Going Into Hiding

Going into Hiding

I shot this several weeks ago after a morning out photographing.  I had seen this buck around, but had been unable to get in a good position to get a shot of him.  As I was leaving the park I saw a doe standing in a grove of trees.  As I was taking some pictures of her I saw something move out of the corner of my eye.  I got this shot just before he disappeared into the woods.  I have not seen this buck since.

Wildlife photography often involves as much skill as luck and time.  I have spent countless hours in the woods and walked away with nothing.  Then there are times when you least expect it that you get the opportunity to get some great shots.  A good lesson is to always be prepared and be persistent.

“Rhea Spring”: Shooting in the Morning

Rhea Spring

One of my favorite times of day to photograph is early in the morning, especially when I visit a National Park.  Many people prefer sunset because of the convenience, but at sunrise there are often fewer people.  As the sun comes up the land begins to come alive.

This was a morning a couple of weeks ago at Shiloh National Military Park near Rhea Spring.  The sun was coming up and the water was running well from all of the recent rain.  I don’t always shoot toward the sun, but use the light that is cast over the landscape to photograph scenes.  The fog was rising from the water due to the warming of the landscape and the light highlighted it showing a mist.  The ISO was lowered and shutter speed slowed in order to create the effect with the water and capture to light right for the breaking sun.

Don’t be afraid to try shooting from different positions to get different perspectives.  As the sun rose I spent about an hour capturing the scene before the fog was gone.  I moved around along the creek bed standing, sitting, getting closer and further from the bridge.  The idea was to not only frame the scene the way I wanted, but to work with the natural light of the rising sun.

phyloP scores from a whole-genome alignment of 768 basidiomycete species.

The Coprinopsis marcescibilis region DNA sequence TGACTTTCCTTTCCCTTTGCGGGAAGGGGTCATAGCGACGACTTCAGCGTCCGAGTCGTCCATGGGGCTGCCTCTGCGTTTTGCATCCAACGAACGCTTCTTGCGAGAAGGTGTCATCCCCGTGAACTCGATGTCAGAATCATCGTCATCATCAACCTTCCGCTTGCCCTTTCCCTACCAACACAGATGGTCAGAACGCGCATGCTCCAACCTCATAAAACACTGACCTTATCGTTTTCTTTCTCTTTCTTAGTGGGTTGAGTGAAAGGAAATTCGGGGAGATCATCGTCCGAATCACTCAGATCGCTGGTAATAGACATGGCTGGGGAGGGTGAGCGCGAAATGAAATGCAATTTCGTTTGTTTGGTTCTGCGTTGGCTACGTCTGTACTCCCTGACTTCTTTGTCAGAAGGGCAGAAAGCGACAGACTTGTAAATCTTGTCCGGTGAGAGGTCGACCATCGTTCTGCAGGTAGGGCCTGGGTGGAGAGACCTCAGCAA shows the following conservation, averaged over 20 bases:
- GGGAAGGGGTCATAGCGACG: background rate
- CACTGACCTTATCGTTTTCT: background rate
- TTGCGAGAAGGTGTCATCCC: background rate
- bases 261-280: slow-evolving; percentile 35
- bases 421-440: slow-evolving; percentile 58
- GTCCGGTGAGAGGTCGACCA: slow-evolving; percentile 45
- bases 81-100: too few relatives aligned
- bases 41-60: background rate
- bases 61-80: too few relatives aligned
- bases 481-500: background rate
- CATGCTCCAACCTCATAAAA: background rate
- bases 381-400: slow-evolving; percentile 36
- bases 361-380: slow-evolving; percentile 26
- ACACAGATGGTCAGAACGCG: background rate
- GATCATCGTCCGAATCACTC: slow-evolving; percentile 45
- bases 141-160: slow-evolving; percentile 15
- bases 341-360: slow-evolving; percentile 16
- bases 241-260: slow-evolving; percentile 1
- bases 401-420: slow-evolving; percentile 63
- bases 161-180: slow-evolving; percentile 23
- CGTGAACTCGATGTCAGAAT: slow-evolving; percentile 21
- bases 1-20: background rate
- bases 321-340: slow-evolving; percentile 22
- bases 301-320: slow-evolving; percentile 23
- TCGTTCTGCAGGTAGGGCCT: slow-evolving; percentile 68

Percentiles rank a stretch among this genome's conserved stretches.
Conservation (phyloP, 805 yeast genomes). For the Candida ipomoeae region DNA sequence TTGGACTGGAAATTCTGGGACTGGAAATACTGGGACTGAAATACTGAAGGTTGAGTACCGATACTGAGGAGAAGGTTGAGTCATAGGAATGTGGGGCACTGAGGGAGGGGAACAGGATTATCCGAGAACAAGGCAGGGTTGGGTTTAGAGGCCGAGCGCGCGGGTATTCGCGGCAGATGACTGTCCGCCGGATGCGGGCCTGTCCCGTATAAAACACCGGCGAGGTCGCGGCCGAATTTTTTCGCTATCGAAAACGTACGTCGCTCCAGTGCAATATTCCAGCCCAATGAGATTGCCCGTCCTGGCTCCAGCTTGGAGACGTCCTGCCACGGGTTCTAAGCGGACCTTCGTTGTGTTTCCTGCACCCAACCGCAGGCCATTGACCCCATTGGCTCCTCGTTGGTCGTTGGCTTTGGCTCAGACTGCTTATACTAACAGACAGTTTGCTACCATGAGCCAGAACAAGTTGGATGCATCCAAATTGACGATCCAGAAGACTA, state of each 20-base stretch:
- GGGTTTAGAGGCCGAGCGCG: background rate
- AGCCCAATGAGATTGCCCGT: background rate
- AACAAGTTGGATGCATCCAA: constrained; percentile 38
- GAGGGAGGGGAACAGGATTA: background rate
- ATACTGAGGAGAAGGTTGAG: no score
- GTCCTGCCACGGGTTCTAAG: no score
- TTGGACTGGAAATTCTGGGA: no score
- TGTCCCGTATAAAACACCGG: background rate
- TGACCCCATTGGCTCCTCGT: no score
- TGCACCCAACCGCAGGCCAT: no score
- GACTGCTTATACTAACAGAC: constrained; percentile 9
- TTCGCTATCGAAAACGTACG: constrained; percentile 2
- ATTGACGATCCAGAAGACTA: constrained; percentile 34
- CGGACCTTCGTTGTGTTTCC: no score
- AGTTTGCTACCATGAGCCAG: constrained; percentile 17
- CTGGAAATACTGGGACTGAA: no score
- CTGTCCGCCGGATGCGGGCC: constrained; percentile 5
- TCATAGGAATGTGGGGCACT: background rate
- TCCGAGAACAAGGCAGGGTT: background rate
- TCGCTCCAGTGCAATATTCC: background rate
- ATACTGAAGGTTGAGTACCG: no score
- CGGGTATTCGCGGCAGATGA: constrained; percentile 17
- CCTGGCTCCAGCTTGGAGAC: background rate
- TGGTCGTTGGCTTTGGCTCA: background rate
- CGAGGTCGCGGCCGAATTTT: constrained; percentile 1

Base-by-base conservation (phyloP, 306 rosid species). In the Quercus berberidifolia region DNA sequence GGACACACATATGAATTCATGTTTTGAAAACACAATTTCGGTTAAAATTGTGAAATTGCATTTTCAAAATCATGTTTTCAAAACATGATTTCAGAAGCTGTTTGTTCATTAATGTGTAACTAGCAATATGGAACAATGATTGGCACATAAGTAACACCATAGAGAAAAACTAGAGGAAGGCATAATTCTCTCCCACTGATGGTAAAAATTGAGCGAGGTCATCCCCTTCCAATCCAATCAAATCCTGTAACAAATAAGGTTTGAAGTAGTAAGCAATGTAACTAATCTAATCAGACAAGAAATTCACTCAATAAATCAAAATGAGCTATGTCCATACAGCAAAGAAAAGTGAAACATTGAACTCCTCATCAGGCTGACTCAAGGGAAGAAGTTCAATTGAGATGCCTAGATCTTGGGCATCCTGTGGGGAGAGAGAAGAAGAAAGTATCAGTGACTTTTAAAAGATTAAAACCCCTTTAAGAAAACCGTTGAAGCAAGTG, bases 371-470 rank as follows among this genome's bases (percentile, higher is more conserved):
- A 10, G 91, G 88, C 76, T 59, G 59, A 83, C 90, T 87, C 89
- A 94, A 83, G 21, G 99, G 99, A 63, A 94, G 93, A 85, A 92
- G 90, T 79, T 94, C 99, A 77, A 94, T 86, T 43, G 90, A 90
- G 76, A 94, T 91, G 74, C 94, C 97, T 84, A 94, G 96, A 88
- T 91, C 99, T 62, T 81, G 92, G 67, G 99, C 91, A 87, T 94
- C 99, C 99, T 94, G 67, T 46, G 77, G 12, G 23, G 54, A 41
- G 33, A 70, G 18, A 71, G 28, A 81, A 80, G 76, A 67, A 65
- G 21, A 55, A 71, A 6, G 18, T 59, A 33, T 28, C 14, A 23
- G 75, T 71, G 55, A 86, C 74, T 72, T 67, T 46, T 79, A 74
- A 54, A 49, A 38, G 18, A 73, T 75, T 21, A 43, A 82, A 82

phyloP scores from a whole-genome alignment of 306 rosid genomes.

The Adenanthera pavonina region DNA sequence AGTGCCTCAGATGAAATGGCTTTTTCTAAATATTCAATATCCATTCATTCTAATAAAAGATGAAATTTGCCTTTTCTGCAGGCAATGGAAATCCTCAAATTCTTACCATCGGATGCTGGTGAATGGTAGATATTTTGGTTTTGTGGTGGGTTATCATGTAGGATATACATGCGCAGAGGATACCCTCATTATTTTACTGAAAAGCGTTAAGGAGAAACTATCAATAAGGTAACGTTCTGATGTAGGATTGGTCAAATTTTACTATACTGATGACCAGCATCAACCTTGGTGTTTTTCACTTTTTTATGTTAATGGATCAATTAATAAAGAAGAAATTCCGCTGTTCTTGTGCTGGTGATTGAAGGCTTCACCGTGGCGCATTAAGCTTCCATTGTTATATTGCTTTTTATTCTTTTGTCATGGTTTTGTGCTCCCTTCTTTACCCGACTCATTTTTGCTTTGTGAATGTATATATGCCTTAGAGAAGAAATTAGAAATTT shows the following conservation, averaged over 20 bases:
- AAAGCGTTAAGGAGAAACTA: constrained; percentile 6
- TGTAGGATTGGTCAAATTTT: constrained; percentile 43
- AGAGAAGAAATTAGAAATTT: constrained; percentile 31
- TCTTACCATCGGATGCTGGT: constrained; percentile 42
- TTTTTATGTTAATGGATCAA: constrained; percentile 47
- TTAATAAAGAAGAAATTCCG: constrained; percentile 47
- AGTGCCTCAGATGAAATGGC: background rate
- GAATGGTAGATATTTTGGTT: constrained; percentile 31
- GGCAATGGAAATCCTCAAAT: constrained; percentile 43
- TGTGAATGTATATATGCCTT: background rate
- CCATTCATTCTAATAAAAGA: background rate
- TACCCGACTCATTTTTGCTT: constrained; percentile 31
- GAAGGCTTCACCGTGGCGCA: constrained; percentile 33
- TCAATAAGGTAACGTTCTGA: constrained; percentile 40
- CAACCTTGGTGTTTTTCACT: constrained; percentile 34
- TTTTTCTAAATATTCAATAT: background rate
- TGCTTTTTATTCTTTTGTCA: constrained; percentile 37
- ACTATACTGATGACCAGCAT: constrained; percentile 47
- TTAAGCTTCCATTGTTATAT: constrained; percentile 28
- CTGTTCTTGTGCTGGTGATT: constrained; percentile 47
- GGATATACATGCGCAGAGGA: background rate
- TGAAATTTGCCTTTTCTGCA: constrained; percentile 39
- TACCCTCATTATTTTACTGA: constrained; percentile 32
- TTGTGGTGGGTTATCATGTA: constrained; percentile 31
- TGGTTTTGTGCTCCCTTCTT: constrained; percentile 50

It’s All About Perspective: Using Depth of Field

DSC_0719black and white8x10

This was taken this past summer when I was visiting Yosemite National Park.  This is a picture of the iconic Yosemite Falls.  We often see pictures trying to highlight the massive size of the waterfall.  Sometimes size is all about perspective.  Sometimes a closeup with other things in front create the same feeling of size.  The attempt was to highlight the size of this massive waterfall, but to give a perspective that is often not seen.  This was taken with a 300 mm lens and using depth of field to highlight the falls.  Although the whole waterfall does not appear in the picture the trees in front and the fact that the waterfall disappears out of the picture at the top and behind a hill in the front give the idea that there is something massive.  It is all about perspective and sometimes getting away from the norm.

 

Ripples

Riples

A close up of the ripples on the water.  The crisp blue water looks refreshing and enticing, but was cold on an early winter day.

 

Looking for a View

Looking for a View

Taken at Arches National Park.  A visitor takes a photograph looking from the North Window View Arch.

Thousands of Geese Take Off

DSC_0488

Squaw Creek National Wildlife Refuge sits in northwest Missouri and is known for it’s large concentration of Bald Eagles during the winter and spring.  It is also known for the large number of waterfowl that migrate through the area before and after winter. Here is a close up of a large group of thousands of Canadian geese that took off at the same time on a recent trip to the refuge.

The Hidden Draw (Creating Depth of Field)

The Hidden Drawword

Early March on the south rim of Grand Canyon National Park was cold and brought the unexpected surprise of snow.  Most of us think of the Grand Canyon as a high desert and are surprised to see pictures of the canyon in snow.  Although the cold and snow was not something I was thrilled about I took full advantage of the opportunity.  Here the canyon stretches for miles disappearing into the fog.

In order to capture the vastness of the Grand Canyon I took a seat on a rock in order to get lower to the ground and stabilize myself.  By placing myself lower and getting the trees and bushes in the picture it gives the viewer a new perspective.  I don’t usually use people so I use pieces of nature to give a perception of size.  The snow also allows the viewer to feel the coolness of the moment.  Shooting from different angles in the same places can create uniquely different photos.  So give it a try.